Chaz and Anne are scheduled to go to Mike Parker’s daughter’s birthday party, but Elizabeth cannot join them — LIES, Liz; you just don’t want to, and I say that with no judgment because I too have been in those loafers — so she sends them with someone else. We know that she’s in a distracted, bland mood because her cardigan in this scene is beige. (She’s almost exclusively worn a rotating series of them.) And so we’re treated to a shot of the party, which consists of a bunch of kids playing Cowboys and Indians in a politically incorrect way that would give 2017 Facebook a seizure. I have a hard time imagining Elizabeth ever would have attended this with them, also. It’s chaos. Kids are running around screaming with hats and fake guns. Can you imagine? “Your Majesty, might you help me erect a teepee and then disarm the child who keeps picking his nose with his pistol?”
The telephone rings. Mrs. Parker thinks it’s Mike, and her daughter gets so excited, but of course it’s not. Later, Little Parker pitifully asks why her father didn’t call on her birthday. Mrs. Parker handwaves that he must be very busy, but then later sits down bitterly at her kitchen table and smokes the cigarette Elizabeth would never allow herself to have.
This actress is what happens when someone says, “Get me Paris Gellar,” and the response is, “She’d only have three lines and we can never afford her.” I’m not sure what this departure from our mains is in aid of, yet. Are we meant to absolve Philip for some of his misbehavior, eventually, because nobody is calling their wives, so the lack of consideration is therefore endemic and not personal to his douchebrain? Are we meant to be reminded again how tough it is for spouses when they are left out in the cold by an institution? Or are we filling time, because we decided not to pay the Queen Mum to be in this episode? I guess Mrs. Parker represents someone who can handle her malcontent differently than Elizabeth can, but boy, all the middle-distance lip-trembling gets repetitive. An actual scene with Liz and her kids might have been more useful. What is their relationship, and their life?
Speaking of life: Margaret is partying hers away. Elizabeth calls just before noon to invite her to lunch, but Margaret hasn’t even had breakfast, unless you count all the booze she ingested before crashing at 4 AM. People do eat grapes for brekkie, and wine counts. Verified. She manages to pull herself together in a paisley shirt and a cardigan of her own — although Elizabeth is in a bright yellow dress and no sweater; perhaps there’s a One Cardigan Per Shot rule on The Crown — and it’s immediately clear that she’s still drunk.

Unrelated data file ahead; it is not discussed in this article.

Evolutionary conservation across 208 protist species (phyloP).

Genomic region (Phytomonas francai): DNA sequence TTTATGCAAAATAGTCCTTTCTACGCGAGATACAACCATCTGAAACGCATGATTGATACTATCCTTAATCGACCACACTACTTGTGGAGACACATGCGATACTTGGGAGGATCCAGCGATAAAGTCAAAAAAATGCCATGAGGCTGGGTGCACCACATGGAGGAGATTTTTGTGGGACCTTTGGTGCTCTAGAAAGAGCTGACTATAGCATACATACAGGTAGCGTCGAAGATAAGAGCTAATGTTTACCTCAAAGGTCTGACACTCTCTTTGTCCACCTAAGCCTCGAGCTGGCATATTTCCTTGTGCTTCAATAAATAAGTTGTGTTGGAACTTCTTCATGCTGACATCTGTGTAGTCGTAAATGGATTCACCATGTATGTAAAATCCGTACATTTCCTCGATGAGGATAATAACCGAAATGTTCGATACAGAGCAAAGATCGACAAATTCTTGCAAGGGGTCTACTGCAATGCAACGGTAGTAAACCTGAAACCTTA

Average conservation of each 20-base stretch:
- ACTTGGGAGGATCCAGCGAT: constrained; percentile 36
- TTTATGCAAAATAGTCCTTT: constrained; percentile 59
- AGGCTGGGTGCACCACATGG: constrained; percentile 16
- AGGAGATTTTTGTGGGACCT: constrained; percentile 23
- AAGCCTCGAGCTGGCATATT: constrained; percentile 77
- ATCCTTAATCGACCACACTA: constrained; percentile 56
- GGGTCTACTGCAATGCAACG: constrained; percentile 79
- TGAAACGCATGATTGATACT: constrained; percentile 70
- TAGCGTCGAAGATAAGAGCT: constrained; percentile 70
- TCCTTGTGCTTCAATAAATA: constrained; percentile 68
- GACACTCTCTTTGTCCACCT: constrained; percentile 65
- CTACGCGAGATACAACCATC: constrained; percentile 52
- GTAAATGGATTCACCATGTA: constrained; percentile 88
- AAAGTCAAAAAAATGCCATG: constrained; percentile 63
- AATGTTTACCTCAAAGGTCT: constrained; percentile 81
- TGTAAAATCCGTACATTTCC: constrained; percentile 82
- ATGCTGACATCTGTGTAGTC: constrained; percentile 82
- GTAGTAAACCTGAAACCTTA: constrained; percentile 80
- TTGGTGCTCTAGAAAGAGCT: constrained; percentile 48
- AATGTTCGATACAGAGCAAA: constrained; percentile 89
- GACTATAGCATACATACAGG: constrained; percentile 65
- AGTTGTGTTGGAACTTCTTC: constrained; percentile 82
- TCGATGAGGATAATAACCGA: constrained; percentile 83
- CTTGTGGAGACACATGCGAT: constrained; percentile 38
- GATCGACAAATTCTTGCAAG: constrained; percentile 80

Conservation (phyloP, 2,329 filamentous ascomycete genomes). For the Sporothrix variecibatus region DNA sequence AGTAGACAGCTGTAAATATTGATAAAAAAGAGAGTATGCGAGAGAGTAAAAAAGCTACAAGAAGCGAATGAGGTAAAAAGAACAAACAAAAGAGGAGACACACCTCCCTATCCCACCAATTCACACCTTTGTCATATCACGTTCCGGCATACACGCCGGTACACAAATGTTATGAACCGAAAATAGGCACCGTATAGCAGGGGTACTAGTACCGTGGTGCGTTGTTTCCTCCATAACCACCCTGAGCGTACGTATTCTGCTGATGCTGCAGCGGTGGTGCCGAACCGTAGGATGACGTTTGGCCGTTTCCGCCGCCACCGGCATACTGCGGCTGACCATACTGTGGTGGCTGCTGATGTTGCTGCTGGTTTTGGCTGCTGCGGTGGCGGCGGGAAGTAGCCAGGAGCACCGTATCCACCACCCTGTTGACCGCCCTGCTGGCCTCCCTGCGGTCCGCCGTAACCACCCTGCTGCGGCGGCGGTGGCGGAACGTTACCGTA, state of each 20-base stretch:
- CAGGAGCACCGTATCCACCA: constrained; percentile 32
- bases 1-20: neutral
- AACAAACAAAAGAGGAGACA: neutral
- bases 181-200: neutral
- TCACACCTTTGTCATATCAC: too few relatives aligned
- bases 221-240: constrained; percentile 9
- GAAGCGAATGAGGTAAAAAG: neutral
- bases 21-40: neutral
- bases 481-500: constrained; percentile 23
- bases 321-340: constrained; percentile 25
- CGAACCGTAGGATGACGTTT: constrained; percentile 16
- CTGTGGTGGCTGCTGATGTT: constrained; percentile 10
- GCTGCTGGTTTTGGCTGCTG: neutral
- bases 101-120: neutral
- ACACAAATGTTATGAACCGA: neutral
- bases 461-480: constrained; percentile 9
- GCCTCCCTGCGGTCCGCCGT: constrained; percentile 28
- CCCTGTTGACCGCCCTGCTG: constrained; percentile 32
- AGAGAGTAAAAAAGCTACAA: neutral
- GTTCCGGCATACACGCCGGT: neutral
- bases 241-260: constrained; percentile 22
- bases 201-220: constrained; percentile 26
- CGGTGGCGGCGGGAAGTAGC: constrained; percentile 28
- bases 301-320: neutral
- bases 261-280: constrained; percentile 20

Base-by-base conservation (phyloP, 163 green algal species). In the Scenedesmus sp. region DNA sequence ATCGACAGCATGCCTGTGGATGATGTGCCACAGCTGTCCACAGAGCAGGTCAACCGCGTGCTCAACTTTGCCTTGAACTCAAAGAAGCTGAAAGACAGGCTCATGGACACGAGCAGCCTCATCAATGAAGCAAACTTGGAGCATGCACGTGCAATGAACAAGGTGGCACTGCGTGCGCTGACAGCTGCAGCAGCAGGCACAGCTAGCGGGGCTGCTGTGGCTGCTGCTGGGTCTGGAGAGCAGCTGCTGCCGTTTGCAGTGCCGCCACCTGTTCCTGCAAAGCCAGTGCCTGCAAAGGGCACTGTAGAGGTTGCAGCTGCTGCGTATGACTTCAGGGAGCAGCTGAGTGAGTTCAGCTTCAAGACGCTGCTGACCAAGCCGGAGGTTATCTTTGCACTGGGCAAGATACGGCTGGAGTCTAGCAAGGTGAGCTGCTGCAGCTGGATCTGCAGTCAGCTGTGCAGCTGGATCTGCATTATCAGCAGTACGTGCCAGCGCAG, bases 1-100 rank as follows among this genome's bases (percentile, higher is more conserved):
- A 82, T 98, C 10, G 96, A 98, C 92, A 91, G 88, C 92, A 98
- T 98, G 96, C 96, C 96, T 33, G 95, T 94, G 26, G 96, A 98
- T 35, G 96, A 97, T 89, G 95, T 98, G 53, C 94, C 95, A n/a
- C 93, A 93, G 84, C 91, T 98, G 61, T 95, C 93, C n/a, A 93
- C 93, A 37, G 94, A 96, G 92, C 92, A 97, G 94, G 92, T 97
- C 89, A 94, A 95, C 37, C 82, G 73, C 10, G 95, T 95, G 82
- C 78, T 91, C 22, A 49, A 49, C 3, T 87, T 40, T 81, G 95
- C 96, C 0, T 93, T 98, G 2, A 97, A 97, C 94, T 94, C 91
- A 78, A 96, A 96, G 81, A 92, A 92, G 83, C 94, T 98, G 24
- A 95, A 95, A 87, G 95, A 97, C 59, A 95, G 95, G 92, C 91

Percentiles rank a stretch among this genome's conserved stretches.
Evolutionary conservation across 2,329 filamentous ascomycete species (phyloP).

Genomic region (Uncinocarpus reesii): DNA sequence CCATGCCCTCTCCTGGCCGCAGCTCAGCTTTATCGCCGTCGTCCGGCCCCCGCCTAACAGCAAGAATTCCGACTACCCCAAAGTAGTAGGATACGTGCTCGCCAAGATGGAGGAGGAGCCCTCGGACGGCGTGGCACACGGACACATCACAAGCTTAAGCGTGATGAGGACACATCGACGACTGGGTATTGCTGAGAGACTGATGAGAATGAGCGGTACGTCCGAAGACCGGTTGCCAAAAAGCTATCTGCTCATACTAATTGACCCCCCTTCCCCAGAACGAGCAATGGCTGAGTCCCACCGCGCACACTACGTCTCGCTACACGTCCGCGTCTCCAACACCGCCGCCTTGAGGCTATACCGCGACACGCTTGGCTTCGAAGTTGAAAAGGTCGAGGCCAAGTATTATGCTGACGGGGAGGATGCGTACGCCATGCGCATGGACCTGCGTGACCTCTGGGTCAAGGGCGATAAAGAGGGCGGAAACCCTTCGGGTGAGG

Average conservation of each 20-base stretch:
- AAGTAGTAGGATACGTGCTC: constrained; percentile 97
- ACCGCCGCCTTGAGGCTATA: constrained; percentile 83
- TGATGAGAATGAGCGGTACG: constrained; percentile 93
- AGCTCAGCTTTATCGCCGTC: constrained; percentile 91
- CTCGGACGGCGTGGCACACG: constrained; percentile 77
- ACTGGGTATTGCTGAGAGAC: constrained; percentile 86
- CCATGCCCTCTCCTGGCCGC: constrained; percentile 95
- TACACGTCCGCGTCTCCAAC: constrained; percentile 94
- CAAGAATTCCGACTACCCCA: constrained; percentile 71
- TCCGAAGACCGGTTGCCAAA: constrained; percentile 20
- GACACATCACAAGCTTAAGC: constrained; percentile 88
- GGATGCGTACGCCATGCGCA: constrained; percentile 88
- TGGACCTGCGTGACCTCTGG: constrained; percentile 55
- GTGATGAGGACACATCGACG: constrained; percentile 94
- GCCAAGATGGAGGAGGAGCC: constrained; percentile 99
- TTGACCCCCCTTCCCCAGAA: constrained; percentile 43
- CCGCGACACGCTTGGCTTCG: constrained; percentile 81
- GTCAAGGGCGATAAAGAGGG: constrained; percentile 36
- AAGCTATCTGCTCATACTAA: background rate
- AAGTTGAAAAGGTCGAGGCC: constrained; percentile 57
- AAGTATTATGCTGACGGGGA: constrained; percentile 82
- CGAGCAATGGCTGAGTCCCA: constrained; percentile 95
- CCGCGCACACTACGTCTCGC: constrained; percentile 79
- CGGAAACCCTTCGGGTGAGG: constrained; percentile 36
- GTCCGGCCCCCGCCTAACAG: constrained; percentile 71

The entire lunch is a marvelous array of annoyed, smugly vicious, or HIGHLY DOUBTFUL expressions from Marg. Elizabeth nags her about drinking more than she used to, and she should know better because Margaret is never too blotto to hit an emotional bullseye: “Why is that? Because I’m unhappier than I used to be. And why is that? Because I’m still unmarried. Why is that? Oh, because you denied me my perfect match.” It’s a crisp piece of exposition, delivered deliciously bitterly. Margaret should have been on a soap. Scratch that — Margaret was a soap. This scene rehashes that Elizabeth the Sister was fine with Margaret marrying Peter, but The Crown forbade it, although Liz once again cannot stop herself from suggesting that Peter was also a demi-fossil with a questionable, potentially haunting background. “Did Philip’s Nazi sisters come back to haunt him? Or his lunatic mother? Or his womanizing, bankrupt father?” Margaret snaps. Elizabeth sits back and takes this. I do not believe Elizabeth was unable to give as good as she gets, so I’ve decided her silence here implies that she privately thinks Margaret’s rage is justified. There is something important, which the show hasn’t quite scratched yet, about the fact that Elizabeth has no actual confidantes to whom she can turn for sympathy about this schism between herself as a person and as a monarch. Nobody in her circle is without a horse in the race. She needs an unbiased Get-a-Grip Friend and she has none.
Margaret then quizzes Elizabeth on Philip, and quickly realizes that she has no idea where he even is, much less what or how he’s doing. Apparently Mike managed to call her. I wonder if Philip called Mike’s wife, in the most boring wife swap in history. Margaret studies Elizabeth’s face, then casually asks what she makes of Mike. Elizabeth shrugs, “I don’t make anything of him. He’s Mike. We were all close in Malta. The kids sometimes play together now. Philip says he’d be lost without him.” Margaret warns, “Just as long as he isn’t lost because of him.” She says Mike has a reputation, especially as regards arranging Gentlemen’s Weekends with actresses. “And ballerinas,” Elizabeth blurts before she can help herself. Performers! WHORES ALL, apparently! Sheesh.